How Tissot Watch Notifies About a Weak Battery

Watches usually don’t have a digital display which shows a battery status icon. As a result, users are informed about the weak battery in the least convenient moment: when they check the time and the watch hands are still.

Tissot has found a super-usable way to inform the user about a weak battery in the watch.

Let’s see how Tissot watch notifies about a weak battery. The idea is wonderfully simple. When the battery level is low, the second hand moves only every 4 seconds. It still shows correct time, but with lower frequency. Thanks to that, it uses less energy to move the hand and it tells the user the battery level is low.

How Tissot watch notifies about a weak battery

The second hand moves every 4 seconds and still shows correct time.

I love the simplicity of this solution. Many other companies would work hard to design a separate place on the watch indicating the battery status. Tissot found a better way to do that.

Good job, Tissot!

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  • g105b

    Who needs a smart watch when they can have a sensible one?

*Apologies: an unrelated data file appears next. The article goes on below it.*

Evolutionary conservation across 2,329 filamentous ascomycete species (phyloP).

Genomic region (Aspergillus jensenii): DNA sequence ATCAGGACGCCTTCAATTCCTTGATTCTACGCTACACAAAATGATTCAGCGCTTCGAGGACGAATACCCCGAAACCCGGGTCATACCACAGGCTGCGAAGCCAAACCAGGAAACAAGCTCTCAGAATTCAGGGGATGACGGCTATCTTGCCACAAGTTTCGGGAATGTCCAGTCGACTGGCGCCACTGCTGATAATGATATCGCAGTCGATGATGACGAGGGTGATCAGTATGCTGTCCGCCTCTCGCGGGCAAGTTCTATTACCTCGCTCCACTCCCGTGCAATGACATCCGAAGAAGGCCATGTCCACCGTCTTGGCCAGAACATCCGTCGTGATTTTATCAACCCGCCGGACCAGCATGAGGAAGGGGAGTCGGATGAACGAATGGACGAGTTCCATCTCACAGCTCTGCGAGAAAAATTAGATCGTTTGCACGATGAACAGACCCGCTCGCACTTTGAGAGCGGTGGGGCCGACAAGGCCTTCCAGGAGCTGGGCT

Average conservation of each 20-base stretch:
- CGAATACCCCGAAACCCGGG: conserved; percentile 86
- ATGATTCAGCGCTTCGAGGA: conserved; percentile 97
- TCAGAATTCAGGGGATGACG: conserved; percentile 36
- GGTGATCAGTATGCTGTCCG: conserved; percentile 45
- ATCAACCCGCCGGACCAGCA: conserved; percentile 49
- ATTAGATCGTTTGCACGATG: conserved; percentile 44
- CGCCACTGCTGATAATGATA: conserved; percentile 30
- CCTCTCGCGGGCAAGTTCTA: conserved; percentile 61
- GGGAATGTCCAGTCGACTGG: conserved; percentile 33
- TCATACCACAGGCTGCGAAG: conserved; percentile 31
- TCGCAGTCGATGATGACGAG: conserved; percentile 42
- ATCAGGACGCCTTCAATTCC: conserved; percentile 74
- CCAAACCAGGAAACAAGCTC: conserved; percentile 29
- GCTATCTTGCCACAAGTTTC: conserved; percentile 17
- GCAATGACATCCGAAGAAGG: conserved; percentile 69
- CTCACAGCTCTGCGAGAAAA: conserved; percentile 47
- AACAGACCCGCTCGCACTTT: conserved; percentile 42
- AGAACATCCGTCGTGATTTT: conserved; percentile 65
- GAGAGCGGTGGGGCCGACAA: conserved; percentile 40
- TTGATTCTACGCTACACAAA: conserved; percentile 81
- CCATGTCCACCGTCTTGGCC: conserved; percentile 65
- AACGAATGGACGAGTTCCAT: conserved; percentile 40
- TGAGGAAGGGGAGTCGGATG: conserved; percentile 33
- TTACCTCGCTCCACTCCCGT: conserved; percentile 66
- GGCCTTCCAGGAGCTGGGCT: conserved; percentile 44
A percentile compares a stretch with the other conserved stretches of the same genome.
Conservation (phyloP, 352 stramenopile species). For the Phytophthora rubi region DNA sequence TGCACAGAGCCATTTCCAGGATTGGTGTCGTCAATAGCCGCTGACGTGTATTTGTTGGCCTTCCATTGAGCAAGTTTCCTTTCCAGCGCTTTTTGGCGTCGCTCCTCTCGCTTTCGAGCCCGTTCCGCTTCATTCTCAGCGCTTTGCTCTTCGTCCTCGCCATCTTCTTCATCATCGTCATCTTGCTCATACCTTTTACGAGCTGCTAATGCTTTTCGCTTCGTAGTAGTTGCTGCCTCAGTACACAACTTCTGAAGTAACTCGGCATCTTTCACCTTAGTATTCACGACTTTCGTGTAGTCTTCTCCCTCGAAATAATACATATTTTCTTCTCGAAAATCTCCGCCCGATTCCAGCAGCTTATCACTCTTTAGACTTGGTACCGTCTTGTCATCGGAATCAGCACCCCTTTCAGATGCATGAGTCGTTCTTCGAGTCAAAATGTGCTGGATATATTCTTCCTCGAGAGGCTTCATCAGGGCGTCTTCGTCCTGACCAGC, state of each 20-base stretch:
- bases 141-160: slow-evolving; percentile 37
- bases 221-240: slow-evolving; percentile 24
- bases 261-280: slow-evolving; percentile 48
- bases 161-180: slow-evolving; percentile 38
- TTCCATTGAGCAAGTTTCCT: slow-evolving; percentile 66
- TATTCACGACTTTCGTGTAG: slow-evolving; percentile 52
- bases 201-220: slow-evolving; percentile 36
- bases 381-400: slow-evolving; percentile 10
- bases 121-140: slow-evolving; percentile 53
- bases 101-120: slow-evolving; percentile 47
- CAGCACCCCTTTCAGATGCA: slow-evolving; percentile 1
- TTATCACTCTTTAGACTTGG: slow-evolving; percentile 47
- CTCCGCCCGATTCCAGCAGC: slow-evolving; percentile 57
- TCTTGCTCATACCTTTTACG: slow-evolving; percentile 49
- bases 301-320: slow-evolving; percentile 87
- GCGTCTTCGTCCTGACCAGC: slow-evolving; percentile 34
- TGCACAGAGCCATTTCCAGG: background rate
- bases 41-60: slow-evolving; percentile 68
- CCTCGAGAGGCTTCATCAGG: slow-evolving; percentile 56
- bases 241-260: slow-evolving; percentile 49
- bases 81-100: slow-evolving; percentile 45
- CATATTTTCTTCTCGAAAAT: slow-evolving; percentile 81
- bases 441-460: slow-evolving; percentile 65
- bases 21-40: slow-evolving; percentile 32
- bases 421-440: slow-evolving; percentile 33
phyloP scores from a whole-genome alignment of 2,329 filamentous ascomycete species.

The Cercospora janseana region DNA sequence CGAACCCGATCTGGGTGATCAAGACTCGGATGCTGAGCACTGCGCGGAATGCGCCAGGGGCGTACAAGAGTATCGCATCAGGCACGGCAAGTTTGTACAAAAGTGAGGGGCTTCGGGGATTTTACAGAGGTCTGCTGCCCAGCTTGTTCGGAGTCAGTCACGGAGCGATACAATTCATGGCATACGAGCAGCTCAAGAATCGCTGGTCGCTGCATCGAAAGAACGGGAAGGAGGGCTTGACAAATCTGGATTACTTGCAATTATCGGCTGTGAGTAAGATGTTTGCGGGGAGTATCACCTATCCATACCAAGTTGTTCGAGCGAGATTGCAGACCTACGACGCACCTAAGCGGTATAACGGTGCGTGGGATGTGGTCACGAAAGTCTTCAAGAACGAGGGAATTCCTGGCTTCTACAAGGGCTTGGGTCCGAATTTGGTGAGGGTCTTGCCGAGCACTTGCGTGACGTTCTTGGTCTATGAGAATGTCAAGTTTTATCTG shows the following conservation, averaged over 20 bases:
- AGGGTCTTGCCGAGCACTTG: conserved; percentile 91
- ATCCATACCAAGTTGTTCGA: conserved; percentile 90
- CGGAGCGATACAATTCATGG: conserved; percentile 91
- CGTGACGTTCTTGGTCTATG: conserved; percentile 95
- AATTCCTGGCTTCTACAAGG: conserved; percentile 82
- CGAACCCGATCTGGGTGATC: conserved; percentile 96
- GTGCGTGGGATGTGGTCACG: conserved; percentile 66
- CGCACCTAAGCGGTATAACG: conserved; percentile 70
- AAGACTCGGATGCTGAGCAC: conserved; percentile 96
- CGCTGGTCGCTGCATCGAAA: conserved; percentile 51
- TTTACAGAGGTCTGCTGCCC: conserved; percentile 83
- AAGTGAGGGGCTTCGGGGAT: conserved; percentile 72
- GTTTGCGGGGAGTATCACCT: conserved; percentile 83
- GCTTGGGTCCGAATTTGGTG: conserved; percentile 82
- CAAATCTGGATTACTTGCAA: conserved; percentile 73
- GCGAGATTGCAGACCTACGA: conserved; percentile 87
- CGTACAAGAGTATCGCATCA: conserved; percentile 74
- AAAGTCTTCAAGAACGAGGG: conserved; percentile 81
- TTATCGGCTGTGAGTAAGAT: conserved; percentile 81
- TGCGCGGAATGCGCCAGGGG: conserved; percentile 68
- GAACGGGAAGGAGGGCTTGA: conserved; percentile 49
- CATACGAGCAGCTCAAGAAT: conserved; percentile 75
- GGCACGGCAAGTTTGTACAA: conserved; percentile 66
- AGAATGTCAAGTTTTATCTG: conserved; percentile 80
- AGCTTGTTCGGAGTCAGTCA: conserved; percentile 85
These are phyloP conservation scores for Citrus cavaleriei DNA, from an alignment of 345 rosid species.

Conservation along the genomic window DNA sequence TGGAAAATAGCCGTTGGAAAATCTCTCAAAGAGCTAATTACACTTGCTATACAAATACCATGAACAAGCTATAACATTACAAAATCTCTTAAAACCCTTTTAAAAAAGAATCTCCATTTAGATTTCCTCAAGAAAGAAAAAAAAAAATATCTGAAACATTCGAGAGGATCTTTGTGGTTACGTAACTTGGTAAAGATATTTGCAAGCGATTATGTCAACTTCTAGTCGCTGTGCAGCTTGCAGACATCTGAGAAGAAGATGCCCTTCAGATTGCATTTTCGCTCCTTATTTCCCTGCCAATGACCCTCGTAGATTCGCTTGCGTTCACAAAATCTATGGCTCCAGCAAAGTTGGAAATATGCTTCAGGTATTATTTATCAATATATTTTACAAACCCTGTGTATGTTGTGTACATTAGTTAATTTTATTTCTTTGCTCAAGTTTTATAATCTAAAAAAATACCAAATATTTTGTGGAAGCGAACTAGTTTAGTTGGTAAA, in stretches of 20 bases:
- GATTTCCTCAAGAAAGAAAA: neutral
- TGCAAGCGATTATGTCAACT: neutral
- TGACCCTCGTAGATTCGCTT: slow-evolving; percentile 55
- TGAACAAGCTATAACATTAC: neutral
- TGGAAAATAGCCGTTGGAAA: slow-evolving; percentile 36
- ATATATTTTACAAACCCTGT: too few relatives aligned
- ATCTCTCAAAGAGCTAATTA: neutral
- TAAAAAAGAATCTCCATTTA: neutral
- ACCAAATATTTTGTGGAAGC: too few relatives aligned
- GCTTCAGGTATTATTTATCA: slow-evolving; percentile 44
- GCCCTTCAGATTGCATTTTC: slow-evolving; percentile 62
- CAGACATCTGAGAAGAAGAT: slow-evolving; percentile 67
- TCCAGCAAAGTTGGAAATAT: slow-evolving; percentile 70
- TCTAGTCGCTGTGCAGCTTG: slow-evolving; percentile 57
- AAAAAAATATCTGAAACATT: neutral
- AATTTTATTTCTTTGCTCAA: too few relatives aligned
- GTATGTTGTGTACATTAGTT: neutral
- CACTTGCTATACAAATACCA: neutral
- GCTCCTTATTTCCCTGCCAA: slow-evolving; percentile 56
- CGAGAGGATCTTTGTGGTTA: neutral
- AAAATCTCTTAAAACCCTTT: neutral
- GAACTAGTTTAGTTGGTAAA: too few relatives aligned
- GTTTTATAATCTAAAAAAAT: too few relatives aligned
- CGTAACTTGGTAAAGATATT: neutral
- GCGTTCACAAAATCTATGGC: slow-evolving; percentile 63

• I know that Citizen uses a similar solution at least in their diving watches. Simple, yet elegant!

  • рома

    I think this isn’t an obvious sign that the battery is low. Someone may bring their watch for a replacement just to be informed that it isn’t in fact a malfunction.

    • Exactly my thoughts.
      That’s a poor design solution that isn’t obvious and offers zero usability.

    • If you think about that in a wider context, it starts to make sense. On a daily basis, the watch user can see the second hand moves every 1 second.

      One day, the user notices the hand stops to move (these are the first 2-3 seconds when you notice that), and then the hand moves again, 4 seconds in one shot. And it moves again after another 4 seconds. Most users can connect it with the fact that they bought the watch ~2 years ago. And here comes the thought: “Oh, it may be the battery.”

      Of course some users may be confused, but I think it’s a minority.

    • Where is the problem? The store will replace the battery.

      The watch is now with a new battery, ready to go for x more years.

    • Kendal Richer

      It’s not obvious that the battery is low, per se, but it is a good way of alerting the user that action is needed without disrupting the essential functionality (showing the correct time).

      Many user interfaces “in the real world” employ this same paradigm; without the flexibility of an interactive display to show more specific error messages, it is common to use a general indication that attention is required (e.g. a single LED bulb that only lights for special circumstances).

      While the action required by the user isn’t clear (unless they read the owner’s manual – and who does that for a watch, really??), the “on boarding” process would be very quick. They either refer to the manual or call/visit a customer service rep… either way, they learn that this is an indication of low battery, and they likely remember that forevermore.